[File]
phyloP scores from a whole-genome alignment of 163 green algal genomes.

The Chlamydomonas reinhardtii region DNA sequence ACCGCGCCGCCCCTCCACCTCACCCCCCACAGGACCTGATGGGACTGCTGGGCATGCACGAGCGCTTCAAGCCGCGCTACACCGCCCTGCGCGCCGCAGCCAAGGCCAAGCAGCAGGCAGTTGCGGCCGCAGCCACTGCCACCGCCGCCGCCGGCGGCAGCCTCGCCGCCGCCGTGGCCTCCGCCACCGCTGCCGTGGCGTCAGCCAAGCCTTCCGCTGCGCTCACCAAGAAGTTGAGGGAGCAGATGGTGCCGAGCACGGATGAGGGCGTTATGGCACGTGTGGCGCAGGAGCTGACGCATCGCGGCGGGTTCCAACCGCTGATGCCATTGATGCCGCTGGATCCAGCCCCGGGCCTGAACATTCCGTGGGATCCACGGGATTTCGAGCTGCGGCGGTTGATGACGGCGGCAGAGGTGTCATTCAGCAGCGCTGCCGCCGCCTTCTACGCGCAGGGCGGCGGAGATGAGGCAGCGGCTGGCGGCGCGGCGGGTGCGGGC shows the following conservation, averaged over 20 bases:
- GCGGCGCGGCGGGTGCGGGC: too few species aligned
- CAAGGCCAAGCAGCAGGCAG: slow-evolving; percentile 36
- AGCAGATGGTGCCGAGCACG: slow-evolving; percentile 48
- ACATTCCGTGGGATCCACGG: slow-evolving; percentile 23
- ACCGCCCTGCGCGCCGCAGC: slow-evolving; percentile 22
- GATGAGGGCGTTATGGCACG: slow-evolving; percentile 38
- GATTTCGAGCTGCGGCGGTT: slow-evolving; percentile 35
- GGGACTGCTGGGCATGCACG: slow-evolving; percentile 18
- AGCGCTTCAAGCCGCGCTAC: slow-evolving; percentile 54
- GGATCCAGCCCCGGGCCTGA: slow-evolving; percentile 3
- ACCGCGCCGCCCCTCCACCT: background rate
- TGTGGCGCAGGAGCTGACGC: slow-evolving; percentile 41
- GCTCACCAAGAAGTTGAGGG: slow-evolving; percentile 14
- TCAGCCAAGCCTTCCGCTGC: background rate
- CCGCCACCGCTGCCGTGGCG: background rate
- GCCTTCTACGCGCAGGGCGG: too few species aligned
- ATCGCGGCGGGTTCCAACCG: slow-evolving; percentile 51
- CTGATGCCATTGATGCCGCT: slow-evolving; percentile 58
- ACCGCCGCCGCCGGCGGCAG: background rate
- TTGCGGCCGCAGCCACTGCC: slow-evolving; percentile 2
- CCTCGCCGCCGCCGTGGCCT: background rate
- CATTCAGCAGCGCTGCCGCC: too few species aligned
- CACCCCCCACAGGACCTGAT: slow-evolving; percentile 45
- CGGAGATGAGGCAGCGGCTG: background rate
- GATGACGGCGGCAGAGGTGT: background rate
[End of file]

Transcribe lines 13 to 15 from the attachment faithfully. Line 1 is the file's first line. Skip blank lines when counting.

- ACCGCGCCGCCCCTCCACCT: background rate
- TGTGGCGCAGGAGCTGACGC: slow-evolving; percentile 41
- GCTCACCAAGAAGTTGAGGG: slow-evolving; percentile 14